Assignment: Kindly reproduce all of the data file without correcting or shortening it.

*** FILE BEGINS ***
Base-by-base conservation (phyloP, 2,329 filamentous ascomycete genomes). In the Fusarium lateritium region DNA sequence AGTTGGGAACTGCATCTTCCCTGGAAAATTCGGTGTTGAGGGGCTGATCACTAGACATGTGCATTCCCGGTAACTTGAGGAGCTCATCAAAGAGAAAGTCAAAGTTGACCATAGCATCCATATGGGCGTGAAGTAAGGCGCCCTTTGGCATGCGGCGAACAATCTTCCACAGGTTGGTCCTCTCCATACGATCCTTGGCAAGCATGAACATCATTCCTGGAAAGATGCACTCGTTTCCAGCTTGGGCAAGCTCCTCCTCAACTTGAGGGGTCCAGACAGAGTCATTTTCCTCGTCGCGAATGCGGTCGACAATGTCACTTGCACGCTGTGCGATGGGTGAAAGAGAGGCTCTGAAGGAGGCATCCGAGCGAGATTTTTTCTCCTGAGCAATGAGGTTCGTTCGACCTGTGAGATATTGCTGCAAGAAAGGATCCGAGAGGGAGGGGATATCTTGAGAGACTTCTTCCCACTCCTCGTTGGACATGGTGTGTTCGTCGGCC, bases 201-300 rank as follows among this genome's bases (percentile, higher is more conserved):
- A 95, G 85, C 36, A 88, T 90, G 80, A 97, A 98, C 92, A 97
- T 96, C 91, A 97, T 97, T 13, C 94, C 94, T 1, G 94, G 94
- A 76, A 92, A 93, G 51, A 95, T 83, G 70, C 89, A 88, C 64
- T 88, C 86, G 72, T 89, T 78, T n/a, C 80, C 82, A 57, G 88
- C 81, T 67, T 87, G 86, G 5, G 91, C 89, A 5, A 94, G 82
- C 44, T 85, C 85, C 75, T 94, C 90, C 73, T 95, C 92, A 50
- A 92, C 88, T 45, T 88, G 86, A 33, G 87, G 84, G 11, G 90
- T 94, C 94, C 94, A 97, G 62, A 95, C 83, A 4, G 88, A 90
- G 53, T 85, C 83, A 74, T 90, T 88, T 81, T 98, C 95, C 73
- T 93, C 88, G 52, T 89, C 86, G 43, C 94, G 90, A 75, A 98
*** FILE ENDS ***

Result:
Base-by-base conservation (phyloP, 2,329 filamentous ascomycete genomes). In the Fusarium lateritium region DNA sequence AGTTGGGAACTGCATCTTCCCTGGAAAATTCGGTGTTGAGGGGCTGATCACTAGACATGTGCATTCCCGGTAACTTGAGGAGCTCATCAAAGAGAAAGTCAAAGTTGACCATAGCATCCATATGGGCGTGAAGTAAGGCGCCCTTTGGCATGCGGCGAACAATCTTCCACAGGTTGGTCCTCTCCATACGATCCTTGGCAAGCATGAACATCATTCCTGGAAAGATGCACTCGTTTCCAGCTTGGGCAAGCTCCTCCTCAACTTGAGGGGTCCAGACAGAGTCATTTTCCTCGTCGCGAATGCGGTCGACAATGTCACTTGCACGCTGTGCGATGGGTGAAAGAGAGGCTCTGAAGGAGGCATCCGAGCGAGATTTTTTCTCCTGAGCAATGAGGTTCGTTCGACCTGTGAGATATTGCTGCAAGAAAGGATCCGAGAGGGAGGGGATATCTTGAGAGACTTCTTCCCACTCCTCGTTGGACATGGTGTGTTCGTCGGCC, bases 201-300 rank as follows among this genome's bases (percentile, higher is more conserved):
- A 95, G 85, C 36, A 88, T 90, G 80, A 97, A 98, C 92, A 97
- T 96, C 91, A 97, T 97, T 13, C 94, C 94, T 1, G 94, G 94
- A 76, A 92, A 93, G 51, A 95, T 83, G 70, C 89, A 88, C 64
- T 88, C 86, G 72, T 89, T 78, T n/a, C 80, C 82, A 57, G 88
- C 81, T 67, T 87, G 86, G 5, G 91, C 89, A 5, A 94, G 82
- C 44, T 85, C 85, C 75, T 94, C 90, C 73, T 95, C 92, A 50
- A 92, C 88, T 45, T 88, G 86, A 33, G 87, G 84, G 11, G 90
- T 94, C 94, C 94, A 97, G 62, A 95, C 83, A 4, G 88, A 90
- G 53, T 85, C 83, A 74, T 90, T 88, T 81, T 98, C 95, C 73
- T 93, C 88, G 52, T 89, C 86, G 43, C 94, G 90, A 75, A 98